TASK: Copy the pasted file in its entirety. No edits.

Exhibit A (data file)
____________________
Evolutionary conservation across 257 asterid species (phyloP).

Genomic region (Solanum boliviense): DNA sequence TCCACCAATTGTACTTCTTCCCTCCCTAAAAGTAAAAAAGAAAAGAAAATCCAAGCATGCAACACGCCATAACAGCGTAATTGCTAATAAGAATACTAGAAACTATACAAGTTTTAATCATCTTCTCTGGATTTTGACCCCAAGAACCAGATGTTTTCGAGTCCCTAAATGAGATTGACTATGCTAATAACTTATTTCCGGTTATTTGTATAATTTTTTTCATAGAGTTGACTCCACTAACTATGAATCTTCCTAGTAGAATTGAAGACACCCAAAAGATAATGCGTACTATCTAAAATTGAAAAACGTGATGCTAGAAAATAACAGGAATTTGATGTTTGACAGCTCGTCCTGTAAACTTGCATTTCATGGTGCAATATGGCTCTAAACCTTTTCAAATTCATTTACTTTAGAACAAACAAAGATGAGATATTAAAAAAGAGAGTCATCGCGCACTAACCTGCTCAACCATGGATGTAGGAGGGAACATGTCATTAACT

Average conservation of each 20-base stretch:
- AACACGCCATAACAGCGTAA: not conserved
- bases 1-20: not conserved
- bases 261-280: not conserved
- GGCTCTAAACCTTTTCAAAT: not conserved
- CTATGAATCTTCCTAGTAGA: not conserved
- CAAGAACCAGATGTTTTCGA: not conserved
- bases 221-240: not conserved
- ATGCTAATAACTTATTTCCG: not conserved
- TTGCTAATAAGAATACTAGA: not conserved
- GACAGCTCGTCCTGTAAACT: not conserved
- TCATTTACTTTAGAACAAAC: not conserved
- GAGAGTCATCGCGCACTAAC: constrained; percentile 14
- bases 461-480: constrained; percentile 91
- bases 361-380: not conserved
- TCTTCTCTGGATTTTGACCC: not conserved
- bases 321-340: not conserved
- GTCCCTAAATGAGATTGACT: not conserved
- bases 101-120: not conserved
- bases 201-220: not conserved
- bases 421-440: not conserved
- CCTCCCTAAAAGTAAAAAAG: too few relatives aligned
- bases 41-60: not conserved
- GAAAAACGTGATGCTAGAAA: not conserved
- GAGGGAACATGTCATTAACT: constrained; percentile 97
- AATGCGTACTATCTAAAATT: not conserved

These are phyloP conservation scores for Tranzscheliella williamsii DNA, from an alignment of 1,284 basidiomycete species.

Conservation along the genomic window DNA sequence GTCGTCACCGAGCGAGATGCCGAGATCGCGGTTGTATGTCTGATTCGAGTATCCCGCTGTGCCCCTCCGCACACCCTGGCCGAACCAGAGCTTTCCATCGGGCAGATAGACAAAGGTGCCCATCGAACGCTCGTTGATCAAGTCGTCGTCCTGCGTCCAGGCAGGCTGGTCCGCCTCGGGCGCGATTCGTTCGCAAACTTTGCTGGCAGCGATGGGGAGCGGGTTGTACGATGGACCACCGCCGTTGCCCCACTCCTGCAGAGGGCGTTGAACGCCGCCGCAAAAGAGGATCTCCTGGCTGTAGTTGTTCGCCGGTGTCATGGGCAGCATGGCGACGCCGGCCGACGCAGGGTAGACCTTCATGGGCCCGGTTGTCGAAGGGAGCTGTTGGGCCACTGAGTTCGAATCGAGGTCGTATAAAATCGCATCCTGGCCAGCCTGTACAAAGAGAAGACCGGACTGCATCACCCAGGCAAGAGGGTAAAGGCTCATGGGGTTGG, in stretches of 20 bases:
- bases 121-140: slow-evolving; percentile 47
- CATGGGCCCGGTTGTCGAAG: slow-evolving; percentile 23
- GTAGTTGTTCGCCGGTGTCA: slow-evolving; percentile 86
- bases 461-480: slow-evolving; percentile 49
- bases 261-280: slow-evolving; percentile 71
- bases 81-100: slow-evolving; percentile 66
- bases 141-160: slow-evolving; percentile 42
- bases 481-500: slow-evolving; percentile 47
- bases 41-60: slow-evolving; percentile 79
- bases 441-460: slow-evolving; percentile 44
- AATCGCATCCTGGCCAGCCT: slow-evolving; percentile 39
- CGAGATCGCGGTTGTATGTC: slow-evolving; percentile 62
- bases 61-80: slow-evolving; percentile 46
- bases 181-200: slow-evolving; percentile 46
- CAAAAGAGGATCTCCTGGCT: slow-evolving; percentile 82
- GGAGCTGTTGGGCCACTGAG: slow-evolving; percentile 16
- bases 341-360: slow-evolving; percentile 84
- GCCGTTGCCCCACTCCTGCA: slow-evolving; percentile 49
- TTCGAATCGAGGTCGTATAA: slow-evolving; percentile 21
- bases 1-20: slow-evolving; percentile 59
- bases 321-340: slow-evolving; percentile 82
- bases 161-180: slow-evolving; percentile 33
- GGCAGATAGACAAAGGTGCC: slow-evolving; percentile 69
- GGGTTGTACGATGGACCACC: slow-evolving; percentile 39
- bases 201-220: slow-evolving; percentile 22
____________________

Evolutionary conservation across 257 asterid species (phyloP).

Genomic region (Solanum boliviense): DNA sequence TCCACCAATTGTACTTCTTCCCTCCCTAAAAGTAAAAAAGAAAAGAAAATCCAAGCATGCAACACGCCATAACAGCGTAATTGCTAATAAGAATACTAGAAACTATACAAGTTTTAATCATCTTCTCTGGATTTTGACCCCAAGAACCAGATGTTTTCGAGTCCCTAAATGAGATTGACTATGCTAATAACTTATTTCCGGTTATTTGTATAATTTTTTTCATAGAGTTGACTCCACTAACTATGAATCTTCCTAGTAGAATTGAAGACACCCAAAAGATAATGCGTACTATCTAAAATTGAAAAACGTGATGCTAGAAAATAACAGGAATTTGATGTTTGACAGCTCGTCCTGTAAACTTGCATTTCATGGTGCAATATGGCTCTAAACCTTTTCAAATTCATTTACTTTAGAACAAACAAAGATGAGATATTAAAAAAGAGAGTCATCGCGCACTAACCTGCTCAACCATGGATGTAGGAGGGAACATGTCATTAACT

Average conservation of each 20-base stretch:
- AACACGCCATAACAGCGTAA: not conserved
- bases 1-20: not conserved
- bases 261-280: not conserved
- GGCTCTAAACCTTTTCAAAT: not conserved
- CTATGAATCTTCCTAGTAGA: not conserved
- CAAGAACCAGATGTTTTCGA: not conserved
- bases 221-240: not conserved
- ATGCTAATAACTTATTTCCG: not conserved
- TTGCTAATAAGAATACTAGA: not conserved
- GACAGCTCGTCCTGTAAACT: not conserved
- TCATTTACTTTAGAACAAAC: not conserved
- GAGAGTCATCGCGCACTAAC: constrained; percentile 14
- bases 461-480: constrained; percentile 91
- bases 361-380: not conserved
- TCTTCTCTGGATTTTGACCC: not conserved
- bases 321-340: not conserved
- GTCCCTAAATGAGATTGACT: not conserved
- bases 101-120: not conserved
- bases 201-220: not conserved
- bases 421-440: not conserved
- CCTCCCTAAAAGTAAAAAAG: too few relatives aligned
- bases 41-60: not conserved
- GAAAAACGTGATGCTAGAAA: not conserved
- GAGGGAACATGTCATTAACT: constrained; percentile 97
- AATGCGTACTATCTAAAATT: not conserved

These are phyloP conservation scores for Tranzscheliella williamsii DNA, from an alignment of 1,284 basidiomycete species.

Conservation along the genomic window DNA sequence GTCGTCACCGAGCGAGATGCCGAGATCGCGGTTGTATGTCTGATTCGAGTATCCCGCTGTGCCCCTCCGCACACCCTGGCCGAACCAGAGCTTTCCATCGGGCAGATAGACAAAGGTGCCCATCGAACGCTCGTTGATCAAGTCGTCGTCCTGCGTCCAGGCAGGCTGGTCCGCCTCGGGCGCGATTCGTTCGCAAACTTTGCTGGCAGCGATGGGGAGCGGGTTGTACGATGGACCACCGCCGTTGCCCCACTCCTGCAGAGGGCGTTGAACGCCGCCGCAAAAGAGGATCTCCTGGCTGTAGTTGTTCGCCGGTGTCATGGGCAGCATGGCGACGCCGGCCGACGCAGGGTAGACCTTCATGGGCCCGGTTGTCGAAGGGAGCTGTTGGGCCACTGAGTTCGAATCGAGGTCGTATAAAATCGCATCCTGGCCAGCCTGTACAAAGAGAAGACCGGACTGCATCACCCAGGCAAGAGGGTAAAGGCTCATGGGGTTGG, in stretches of 20 bases:
- bases 121-140: slow-evolving; percentile 47
- CATGGGCCCGGTTGTCGAAG: slow-evolving; percentile 23
- GTAGTTGTTCGCCGGTGTCA: slow-evolving; percentile 86
- bases 461-480: slow-evolving; percentile 49
- bases 261-280: slow-evolving; percentile 71
- bases 81-100: slow-evolving; percentile 66
- bases 141-160: slow-evolving; percentile 42
- bases 481-500: slow-evolving; percentile 47
- bases 41-60: slow-evolving; percentile 79
- bases 441-460: slow-evolving; percentile 44
- AATCGCATCCTGGCCAGCCT: slow-evolving; percentile 39
- CGAGATCGCGGTTGTATGTC: slow-evolving; percentile 62
- bases 61-80: slow-evolving; percentile 46
- bases 181-200: slow-evolving; percentile 46
- CAAAAGAGGATCTCCTGGCT: slow-evolving; percentile 82
- GGAGCTGTTGGGCCACTGAG: slow-evolving; percentile 16
- bases 341-360: slow-evolving; percentile 84
- GCCGTTGCCCCACTCCTGCA: slow-evolving; percentile 49
- TTCGAATCGAGGTCGTATAA: slow-evolving; percentile 21
- bases 1-20: slow-evolving; percentile 59
- bases 321-340: slow-evolving; percentile 82
- bases 161-180: slow-evolving; percentile 33
- GGCAGATAGACAAAGGTGCC: slow-evolving; percentile 69
- GGGTTGTACGATGGACCACC: slow-evolving; percentile 39
- bases 201-220: slow-evolving; percentile 22